This workshop invites papers exploring the links between the production of a plurality of norms by international organizations and processes of implementation, domestication, and subversion in everyday practice by a variety of state and non-state actors in fields such as global health, finance etc.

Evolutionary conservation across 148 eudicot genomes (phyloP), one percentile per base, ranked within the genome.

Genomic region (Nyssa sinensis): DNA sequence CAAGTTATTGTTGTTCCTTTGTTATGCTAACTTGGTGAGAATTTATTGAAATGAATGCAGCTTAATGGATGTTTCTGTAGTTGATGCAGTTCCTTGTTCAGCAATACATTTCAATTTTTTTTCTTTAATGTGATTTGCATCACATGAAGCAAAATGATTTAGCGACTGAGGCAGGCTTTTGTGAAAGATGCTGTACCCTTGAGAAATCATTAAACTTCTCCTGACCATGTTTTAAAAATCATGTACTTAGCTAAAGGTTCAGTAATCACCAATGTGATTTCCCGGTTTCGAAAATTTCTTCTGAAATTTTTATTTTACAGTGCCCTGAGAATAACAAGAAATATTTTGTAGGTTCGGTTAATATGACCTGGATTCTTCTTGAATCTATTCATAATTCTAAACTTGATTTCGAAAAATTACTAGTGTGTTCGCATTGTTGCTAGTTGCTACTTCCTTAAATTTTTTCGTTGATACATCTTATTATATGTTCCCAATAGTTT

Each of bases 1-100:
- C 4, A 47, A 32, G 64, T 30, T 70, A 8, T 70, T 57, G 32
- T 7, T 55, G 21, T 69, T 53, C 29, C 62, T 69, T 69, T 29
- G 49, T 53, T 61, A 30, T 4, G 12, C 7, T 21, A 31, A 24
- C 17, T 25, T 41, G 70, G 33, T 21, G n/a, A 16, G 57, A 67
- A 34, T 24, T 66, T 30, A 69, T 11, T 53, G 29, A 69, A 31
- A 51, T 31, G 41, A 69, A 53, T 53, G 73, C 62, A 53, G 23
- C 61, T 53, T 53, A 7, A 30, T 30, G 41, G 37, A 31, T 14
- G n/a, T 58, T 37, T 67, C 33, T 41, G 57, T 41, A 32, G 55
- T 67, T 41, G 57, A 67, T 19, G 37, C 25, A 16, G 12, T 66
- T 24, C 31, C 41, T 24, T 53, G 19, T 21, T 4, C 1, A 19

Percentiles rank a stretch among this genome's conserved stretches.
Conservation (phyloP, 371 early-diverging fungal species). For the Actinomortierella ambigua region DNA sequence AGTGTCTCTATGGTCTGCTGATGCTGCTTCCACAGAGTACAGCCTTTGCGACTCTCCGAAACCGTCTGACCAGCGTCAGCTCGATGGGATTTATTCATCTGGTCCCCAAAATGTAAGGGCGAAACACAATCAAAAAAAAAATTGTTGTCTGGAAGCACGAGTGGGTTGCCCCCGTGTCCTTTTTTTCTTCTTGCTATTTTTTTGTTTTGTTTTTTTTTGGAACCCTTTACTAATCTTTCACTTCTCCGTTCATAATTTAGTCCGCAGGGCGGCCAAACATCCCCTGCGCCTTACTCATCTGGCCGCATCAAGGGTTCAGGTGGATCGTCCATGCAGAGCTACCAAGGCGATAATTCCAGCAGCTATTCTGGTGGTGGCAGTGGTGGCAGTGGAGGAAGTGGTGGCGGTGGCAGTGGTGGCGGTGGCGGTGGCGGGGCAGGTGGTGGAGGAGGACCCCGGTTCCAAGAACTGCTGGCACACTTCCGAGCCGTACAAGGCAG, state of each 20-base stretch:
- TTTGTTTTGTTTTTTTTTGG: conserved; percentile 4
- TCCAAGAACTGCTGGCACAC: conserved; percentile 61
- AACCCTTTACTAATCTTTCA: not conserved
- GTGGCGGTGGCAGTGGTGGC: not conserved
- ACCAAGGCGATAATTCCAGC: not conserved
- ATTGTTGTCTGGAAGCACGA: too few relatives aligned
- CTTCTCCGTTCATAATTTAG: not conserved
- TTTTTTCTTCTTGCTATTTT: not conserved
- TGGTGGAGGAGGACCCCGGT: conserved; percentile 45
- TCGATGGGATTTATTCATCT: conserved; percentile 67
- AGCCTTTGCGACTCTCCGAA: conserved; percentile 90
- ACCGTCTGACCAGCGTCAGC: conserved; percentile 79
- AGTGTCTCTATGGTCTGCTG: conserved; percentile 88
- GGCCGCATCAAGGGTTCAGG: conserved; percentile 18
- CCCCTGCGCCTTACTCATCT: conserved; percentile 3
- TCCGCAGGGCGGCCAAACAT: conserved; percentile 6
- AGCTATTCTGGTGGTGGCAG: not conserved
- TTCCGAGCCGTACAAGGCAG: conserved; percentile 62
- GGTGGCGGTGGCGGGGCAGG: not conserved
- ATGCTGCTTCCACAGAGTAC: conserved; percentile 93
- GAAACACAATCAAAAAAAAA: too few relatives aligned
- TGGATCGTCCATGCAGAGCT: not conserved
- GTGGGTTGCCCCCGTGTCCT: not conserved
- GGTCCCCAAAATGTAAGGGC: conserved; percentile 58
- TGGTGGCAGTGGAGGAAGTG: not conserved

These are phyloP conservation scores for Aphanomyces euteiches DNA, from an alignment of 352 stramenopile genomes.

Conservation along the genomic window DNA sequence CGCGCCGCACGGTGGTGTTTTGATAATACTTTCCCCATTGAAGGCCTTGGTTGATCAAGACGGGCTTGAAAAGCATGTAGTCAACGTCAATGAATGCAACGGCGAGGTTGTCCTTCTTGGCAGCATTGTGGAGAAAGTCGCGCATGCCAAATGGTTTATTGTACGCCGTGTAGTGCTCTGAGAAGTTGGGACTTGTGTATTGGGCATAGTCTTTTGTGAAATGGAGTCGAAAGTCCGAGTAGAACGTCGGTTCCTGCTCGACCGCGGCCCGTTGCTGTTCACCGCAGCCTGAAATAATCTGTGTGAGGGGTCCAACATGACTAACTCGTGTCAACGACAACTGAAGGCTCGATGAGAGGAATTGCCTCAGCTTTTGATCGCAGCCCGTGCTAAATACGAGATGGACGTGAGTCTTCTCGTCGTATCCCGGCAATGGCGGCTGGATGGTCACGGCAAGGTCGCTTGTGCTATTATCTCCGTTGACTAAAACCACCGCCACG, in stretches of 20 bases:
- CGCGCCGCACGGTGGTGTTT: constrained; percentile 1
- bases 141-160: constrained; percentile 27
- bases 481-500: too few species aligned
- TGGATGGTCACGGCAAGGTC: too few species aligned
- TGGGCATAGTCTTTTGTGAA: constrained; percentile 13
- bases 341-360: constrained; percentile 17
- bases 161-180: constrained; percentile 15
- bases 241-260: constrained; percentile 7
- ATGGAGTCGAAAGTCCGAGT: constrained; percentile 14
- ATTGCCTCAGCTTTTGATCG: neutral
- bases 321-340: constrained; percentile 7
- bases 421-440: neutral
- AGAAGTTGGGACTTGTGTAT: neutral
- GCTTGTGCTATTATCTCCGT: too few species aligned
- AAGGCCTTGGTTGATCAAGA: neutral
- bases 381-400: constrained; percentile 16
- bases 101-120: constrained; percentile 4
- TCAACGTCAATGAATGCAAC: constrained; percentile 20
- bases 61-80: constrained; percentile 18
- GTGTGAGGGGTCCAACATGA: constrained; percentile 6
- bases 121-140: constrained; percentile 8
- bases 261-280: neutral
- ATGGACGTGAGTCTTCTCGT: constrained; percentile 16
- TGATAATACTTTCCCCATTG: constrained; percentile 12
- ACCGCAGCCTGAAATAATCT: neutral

The norms that international organizations introduce at a variety of scales translate into concrete practices and affect the everyday life of citizens the world over. On all levels of governance - municipal, regional, national and international- these norms interact and may also conflict with established rules and standards. The most powerful among these norms, for example, frame the virtual and actual world of global financial exchange creating what is often seen as the natural laws of the world market. By addressing citizens directly these new mechanisms of governance bypass established institutions and rules by creating a plurality of norms that in practice shape the ways in which men and women, adults and children, creditors and debtors, humans, plants and animals act and interact. This workshop invites papers that explore the complex links between norm production by international organizations and processes of implementation, domestication, and subversion in everyday practices by a variety of state and non-state actors. We would welcome, for instance, ethnographies of the workings of international financial institutions, multilateral development organizations and international NGOs in diverse fields such as global health, education, gender, food and agriculture, labor, environment, financial regulation or humanitarian aid.